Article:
California Cruisin'

By Teresa Anderson
Ferguson Enterprises
Ferguson Enterprises, Inc., founded in 1953, is the largest plumbing supply company in the United States, and the second largest supplier of appliances and air conditioning units. Headquartered in Newport News, Virginia, with a satellite headquarters office in Pomona, California, the company has more than 19,000 employees and approximately 1,400 locations throughout the United States, Puerto Rico, the Caribbean, and Mexico.
It’s not surprising that, especially in these tough economic times, the company’s mantra for security expenditures is that they must be based on risk and must be cost effective.
The security function at Ferguson operates on two levels, says Scott Hewitt, CPP, director of corporate security for Ferguson. Hewitt and his team oversee corporate security, and they provide individual locations with a standardized security framework. After a location is up and running, the manager of the facility can make changes to security in consultation with the corporate function.
As Hewitt explains, this configuration emerged during a period of expansion. “Facilities were opening very quickly,” he says. “We wanted a cookie-cutter approach that we could start with.”
Under this program, each facility is outfitted with standard fire and burglar alarms to be monitored off-site by a national monitoring service. If any additional measures are needed, corporate security is called in.
Surveillance systems are considered additional measures, according to Hewitt. Only about 200 facilities have cameras. And in many of those locations, the cameras are installed in response to specific incidents. For example, early this year, copper theft was on the rise, so managers at one facility moved the copper piping from an outside lot to an inside location and installed two cameras.
Facility managers, who rarely have any security training, often come up with creative and cost-effective solutions, says Hewitt. For example, one location was experiencing a series of thefts. High-end water heaters valued at $1,000 each were going missing from the showroom area of the facility, which was open to the public. Managers at the facility suspected insider theft. It turned out to be opportunistic, professional thieves.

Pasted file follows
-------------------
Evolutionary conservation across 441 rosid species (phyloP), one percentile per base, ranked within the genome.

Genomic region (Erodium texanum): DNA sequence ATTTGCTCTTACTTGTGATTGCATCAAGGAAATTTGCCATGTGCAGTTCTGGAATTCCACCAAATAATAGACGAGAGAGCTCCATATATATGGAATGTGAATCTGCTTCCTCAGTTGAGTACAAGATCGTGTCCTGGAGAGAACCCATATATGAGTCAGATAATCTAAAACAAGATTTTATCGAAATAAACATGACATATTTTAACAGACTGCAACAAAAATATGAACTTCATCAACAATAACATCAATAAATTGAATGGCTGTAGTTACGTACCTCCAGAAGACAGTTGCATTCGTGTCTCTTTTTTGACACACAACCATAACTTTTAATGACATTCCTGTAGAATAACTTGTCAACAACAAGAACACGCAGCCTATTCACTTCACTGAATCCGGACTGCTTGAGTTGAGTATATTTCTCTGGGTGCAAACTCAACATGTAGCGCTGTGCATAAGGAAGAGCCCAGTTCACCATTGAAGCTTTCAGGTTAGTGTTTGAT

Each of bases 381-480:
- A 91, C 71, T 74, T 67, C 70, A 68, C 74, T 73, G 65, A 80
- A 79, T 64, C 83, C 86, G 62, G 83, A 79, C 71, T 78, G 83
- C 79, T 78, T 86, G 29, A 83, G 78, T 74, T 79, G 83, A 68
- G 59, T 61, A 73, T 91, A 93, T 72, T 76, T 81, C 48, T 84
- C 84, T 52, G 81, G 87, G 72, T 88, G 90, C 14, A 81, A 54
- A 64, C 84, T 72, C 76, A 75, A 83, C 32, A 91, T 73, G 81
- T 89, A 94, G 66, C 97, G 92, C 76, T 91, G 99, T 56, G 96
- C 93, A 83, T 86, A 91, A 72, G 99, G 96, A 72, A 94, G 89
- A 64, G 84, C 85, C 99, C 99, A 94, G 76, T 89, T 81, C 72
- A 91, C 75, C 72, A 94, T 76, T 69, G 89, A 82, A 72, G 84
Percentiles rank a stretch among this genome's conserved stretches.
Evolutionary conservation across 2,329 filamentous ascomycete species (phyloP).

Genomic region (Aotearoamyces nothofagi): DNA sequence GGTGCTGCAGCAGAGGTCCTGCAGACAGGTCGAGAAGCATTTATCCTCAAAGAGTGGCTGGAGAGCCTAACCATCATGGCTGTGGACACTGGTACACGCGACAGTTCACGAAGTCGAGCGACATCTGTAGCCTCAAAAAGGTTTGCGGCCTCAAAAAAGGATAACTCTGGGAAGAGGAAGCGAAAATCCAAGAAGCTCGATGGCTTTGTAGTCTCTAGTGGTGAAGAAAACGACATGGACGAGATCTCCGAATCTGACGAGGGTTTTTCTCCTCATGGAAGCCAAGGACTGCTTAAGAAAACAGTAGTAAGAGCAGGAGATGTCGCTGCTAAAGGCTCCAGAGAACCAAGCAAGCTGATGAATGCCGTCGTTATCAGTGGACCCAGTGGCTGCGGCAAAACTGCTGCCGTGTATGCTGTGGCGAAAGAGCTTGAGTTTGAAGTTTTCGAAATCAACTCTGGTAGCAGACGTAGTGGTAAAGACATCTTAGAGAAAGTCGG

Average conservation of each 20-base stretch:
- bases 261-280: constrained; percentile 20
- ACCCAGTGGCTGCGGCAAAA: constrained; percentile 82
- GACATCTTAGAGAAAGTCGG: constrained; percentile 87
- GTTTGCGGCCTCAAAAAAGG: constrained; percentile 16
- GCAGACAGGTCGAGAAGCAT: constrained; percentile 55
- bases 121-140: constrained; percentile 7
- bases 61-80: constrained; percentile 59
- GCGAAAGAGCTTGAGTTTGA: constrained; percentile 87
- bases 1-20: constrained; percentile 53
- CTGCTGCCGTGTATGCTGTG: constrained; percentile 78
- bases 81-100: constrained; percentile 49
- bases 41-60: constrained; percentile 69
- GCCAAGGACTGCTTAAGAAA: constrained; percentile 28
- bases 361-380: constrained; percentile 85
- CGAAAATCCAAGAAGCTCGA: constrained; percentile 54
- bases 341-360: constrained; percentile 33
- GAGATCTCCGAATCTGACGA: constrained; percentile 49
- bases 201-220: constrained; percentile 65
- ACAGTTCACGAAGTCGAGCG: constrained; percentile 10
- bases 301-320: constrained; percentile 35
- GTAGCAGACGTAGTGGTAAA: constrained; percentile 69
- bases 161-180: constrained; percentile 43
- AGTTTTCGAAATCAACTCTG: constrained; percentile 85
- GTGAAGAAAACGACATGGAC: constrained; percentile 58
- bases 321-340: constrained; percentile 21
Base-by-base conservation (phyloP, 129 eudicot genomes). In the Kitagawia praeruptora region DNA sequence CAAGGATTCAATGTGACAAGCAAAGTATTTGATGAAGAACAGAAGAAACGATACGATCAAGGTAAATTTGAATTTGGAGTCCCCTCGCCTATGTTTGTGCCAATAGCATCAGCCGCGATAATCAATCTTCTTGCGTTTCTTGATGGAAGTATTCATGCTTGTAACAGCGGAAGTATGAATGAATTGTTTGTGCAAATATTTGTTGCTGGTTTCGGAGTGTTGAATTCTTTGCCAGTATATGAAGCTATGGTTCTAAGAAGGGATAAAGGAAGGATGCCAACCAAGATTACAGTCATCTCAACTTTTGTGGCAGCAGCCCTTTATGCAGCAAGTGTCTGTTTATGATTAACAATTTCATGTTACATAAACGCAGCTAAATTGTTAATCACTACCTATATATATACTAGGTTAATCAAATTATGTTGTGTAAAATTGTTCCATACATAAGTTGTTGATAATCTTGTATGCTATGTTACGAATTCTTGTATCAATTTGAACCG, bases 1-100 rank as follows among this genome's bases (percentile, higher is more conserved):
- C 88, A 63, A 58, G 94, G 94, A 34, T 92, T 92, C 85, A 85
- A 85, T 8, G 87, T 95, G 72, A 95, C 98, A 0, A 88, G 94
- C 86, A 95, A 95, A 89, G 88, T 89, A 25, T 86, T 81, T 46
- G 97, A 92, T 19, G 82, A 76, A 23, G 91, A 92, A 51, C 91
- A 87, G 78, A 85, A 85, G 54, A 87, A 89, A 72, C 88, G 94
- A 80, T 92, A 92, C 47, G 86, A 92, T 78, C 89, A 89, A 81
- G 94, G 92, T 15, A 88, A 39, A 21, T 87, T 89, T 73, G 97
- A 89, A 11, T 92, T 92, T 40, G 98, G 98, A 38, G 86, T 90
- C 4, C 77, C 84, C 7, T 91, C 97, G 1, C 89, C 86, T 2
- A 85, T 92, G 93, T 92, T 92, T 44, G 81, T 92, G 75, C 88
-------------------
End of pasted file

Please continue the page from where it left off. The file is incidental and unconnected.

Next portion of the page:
Instead of installing a standard security camera, which would have alerted employees and cost thousands of dollars, managers purchased an off-the-shelf “nanny cam” for $300. Two days after managers hid the camera on a rack of merchandise, three men walked into the store minutes after it opened. They brought appliance dollies, loaded up three water heaters, and left. The employees, who were in another area of the store preparing cash registers for the day, didn’t even see the robbery.
Store managers reported the incident to police and circulated photos of the thieves they had caught on camera. While the perpetrators have yet to be apprehended, Hewitt says the incident was valuable. “We really thought it was an inside job,” he says. “The camera proved otherwise.”
In another instance, a facility had a problem with vagrants jumping over one particular section of perimeter fence and sleeping on company property. The facility manager purchased a hunting camera for around $100. These cameras use motion sensors to snap photos of wildlife that hunters can then use to determine what sorts of animals are in the area. When vagrants tripped the motion sensor, the camera took a flash photo, startling the intruder. The activity stopped completely after the camera was installed.
While corporate security is always available to help if a manager’s plans don’t work out, Hewitt says that his department is careful not to dismiss a solution because it is temporary. “A band aid is not always a bad thing,” he notes.
For example, at one large facility, employees’ cars were being stolen from the parking lot. The facility already had a security camera trained on the area, but the thieves seemed to realize that they could steal cars from the back of the lot and avoid the camera. That gave police little evidence to go on for investigations. Workers were frustrated.
The manager knew that an access-controlled gate would be the optimal solution but it would be costly and would take time to implement. As a stop-gap measure, he suggested that they put a chain across the entrance to the parking lot and focus the security camera on that chain. It would require that the thieves stop, get out of the car, and unhook the chain—all in full view of the camera. The solution was both inexpensive and effective. The car thefts stopped completely after the chain was installed.
Hewitt anticipates that the company will see more creative solutions to security challenges as a response to the economic crisis. “We are always looking for low-cost solutions,” he says. “But, it doesn’t always have to be a typical solution.” 




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